Evening

I’ve written before about my sadness, almost to the point of despair, in the evening. The past few months have seen some improvement. Although still not very vivacious, I’m at least not so sad as the day ends. I grow quieter and there is still no desire to go out late in the day, or to be among people. The feeling of anxiety is not as prevalent but I’m still not feeling scoial.

Terry and I have early dinners, finishing with cleanup shortly after 6 p.m. We watch the news and then a couple of recorded tv shows. That’s about all I can handle, two programs. Then I read until 8:30 or so when I close my eyes and drift off to sleep, within moments of lying down. I am not one of those who cannot get to sleep.

Perhaps sleep is an escape mechanism for me. Perhaps that’s my method of coping with the stress of the day and the inability to end the day on a more positive note. I really would like to be able to have the same positive thoughts and behavior in the evening as I do in the morning. To be upbeat. To feel optimistic. It excites me to have the whole day ahead of me. I cannot feel the same about the night. I feel no excitement. Escape into sleep is my solution.

You will miss lunch if you stab someone with scissors

One of the really cute kindergartners was on the naughty bench when I went through the office. I’ve seen him around so stopped to ask him why he was there. He shrugged. Since few kids will automatically blurt out what malfeasance they have committed, I sit and chat, slowly drawing out the story.

After sitting and chatting for a moment, showing him a picture on my phone of a little boy I thought might be his brother, but was not, he told me he was hungry.

“Well, yes, you would be since it’s your lunch time. Why do you have to wait here?”

“I punched someone.”

“Oh, punching is not a good thing to do. Why would you do that?”

Another shrug. At which time the principal comes out of her office and informs me that the little guy’s mother is coming to pick him up. He stabbed someone with scissors.

When he looks back up at me, I ask him if he did this dastardly deed and he nods, yes. “So you punched someone and you stabbed someone. No wonder you’re on the naughty bench.” I start to rise.

“Where are you going?”

“To get lunch. I didn’t punch or stab anyone, so I’m free to move about. You’re not.”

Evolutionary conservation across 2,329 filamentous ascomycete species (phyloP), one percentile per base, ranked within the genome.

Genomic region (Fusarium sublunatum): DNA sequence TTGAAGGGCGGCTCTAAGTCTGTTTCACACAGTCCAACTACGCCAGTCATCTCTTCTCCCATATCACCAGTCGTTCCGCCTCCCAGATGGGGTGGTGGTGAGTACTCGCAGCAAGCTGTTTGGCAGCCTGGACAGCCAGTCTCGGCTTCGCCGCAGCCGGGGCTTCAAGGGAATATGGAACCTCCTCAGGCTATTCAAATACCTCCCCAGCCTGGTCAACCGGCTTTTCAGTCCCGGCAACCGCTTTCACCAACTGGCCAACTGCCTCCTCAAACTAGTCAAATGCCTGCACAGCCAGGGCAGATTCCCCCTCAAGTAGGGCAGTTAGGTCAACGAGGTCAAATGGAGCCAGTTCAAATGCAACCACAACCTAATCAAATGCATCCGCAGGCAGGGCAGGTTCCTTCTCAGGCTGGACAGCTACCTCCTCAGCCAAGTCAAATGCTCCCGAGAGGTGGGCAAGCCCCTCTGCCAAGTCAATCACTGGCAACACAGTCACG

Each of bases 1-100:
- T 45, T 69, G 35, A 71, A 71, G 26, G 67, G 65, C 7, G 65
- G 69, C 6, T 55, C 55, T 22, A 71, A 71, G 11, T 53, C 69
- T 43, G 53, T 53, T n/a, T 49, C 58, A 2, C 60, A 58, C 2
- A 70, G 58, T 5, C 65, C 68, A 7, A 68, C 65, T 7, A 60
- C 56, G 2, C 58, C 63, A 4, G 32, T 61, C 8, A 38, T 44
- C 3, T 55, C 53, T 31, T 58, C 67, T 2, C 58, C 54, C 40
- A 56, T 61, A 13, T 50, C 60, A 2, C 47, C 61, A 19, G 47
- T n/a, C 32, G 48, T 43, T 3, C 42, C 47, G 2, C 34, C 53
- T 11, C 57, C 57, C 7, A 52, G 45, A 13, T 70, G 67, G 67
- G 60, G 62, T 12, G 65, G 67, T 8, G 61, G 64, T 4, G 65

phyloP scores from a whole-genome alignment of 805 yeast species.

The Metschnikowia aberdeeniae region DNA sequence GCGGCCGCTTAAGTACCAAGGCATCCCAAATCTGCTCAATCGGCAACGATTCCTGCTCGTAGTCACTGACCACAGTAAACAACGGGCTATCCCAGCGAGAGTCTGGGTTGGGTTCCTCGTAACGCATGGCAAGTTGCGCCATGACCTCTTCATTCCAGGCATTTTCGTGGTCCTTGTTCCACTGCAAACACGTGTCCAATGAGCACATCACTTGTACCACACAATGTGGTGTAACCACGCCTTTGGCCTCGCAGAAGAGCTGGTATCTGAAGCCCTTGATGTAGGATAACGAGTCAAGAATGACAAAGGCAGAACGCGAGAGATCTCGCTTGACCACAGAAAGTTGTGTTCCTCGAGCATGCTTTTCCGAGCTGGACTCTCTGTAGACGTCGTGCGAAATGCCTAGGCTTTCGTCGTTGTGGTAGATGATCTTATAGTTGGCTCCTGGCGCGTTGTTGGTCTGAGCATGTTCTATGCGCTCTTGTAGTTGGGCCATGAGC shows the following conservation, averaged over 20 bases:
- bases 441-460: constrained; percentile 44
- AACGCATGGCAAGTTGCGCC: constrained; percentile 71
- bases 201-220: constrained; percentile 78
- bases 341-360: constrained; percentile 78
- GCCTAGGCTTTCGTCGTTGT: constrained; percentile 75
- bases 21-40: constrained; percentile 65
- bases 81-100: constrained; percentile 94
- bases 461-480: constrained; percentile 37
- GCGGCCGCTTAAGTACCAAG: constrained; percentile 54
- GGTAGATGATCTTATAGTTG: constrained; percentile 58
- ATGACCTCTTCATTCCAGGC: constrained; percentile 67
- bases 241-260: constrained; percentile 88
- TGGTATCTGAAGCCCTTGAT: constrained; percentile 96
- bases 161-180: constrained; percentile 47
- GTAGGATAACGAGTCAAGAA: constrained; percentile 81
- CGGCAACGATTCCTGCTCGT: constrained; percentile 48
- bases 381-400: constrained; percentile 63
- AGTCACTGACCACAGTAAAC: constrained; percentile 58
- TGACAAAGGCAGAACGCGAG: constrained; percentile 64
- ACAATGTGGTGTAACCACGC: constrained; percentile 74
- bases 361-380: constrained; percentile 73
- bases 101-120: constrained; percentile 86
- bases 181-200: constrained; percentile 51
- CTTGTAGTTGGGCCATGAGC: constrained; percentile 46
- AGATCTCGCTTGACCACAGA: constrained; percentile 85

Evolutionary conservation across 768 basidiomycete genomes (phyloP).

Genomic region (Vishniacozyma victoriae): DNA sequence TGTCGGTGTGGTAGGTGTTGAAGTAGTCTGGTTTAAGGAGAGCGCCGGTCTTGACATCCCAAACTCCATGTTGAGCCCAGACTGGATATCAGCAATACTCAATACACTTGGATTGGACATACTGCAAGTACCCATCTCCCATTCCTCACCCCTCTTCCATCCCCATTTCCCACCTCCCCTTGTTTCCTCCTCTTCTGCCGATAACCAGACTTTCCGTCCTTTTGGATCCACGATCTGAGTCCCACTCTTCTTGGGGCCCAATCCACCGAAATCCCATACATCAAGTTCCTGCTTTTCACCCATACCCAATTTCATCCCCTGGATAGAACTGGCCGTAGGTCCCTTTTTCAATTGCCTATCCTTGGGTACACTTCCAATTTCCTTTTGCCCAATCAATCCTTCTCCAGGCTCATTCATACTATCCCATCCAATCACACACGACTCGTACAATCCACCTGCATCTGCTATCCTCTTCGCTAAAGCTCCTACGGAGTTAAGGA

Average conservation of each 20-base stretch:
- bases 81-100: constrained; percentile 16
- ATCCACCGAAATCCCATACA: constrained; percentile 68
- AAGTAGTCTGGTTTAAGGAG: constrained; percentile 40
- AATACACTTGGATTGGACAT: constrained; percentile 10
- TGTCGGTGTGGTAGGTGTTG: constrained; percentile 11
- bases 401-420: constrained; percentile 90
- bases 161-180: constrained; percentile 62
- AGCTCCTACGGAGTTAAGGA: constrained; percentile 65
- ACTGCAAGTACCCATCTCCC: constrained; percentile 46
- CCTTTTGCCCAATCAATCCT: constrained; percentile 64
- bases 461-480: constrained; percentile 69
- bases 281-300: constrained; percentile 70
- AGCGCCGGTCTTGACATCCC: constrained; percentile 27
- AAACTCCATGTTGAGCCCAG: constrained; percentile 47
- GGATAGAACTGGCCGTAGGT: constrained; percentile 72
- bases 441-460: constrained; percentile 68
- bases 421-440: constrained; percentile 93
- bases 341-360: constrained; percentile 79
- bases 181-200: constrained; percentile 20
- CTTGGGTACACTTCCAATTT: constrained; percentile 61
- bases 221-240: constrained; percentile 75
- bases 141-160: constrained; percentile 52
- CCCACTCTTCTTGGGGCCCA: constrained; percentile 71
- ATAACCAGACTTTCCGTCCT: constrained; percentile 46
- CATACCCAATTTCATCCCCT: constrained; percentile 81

Who understands opioid use and overdoses?

Can someone explain this to me:

The C.D.C.’s numbers show that 91 people in the United States die every day from opioid overdose.

The five states with the highest rates of death linked to drug overdose were West Virginia (41.5 per 100,000), New Hampshire (34.3 per 100,000), Kentucky (29.9 per 100,000), Ohio (29.9 per 100,000), and Rhode Island (28.2 per 100,000), according to the C.D.C.

Why?

Up and at’m again

It’s Monday after a lazy weekend. I’ll describe it as lazy because that sounds better than sad, malcontent, depressed.

I managed to grocery shop and do laundry on Saturday, but then fell on the couch and read my books all afternoon, sitting in a haze of dust. The wood in the room is calling for orange oil. I really should accomplish more. I can’t.

Sunday came early but I could not open my eyes and get out of bed. It was 7 o’clock before I finally joined Terry in the kitchen. He had arisen when the alarm went off, the obedient guy that he is. I was leaving an hour later than him for church so didn’t feel guilty.

After chairing the deacon’s meeting at church, I came home and again sat on the couch all afternoon reading from my stack of books. Finally, shaking myself free of the comfort of my couch cushions, I went outside, and although the sky was sunless, the temperature was warm, the air fragrant. I raked leaves, pulled some weeds and made a hasty retreat back inside to figure out something for dinner.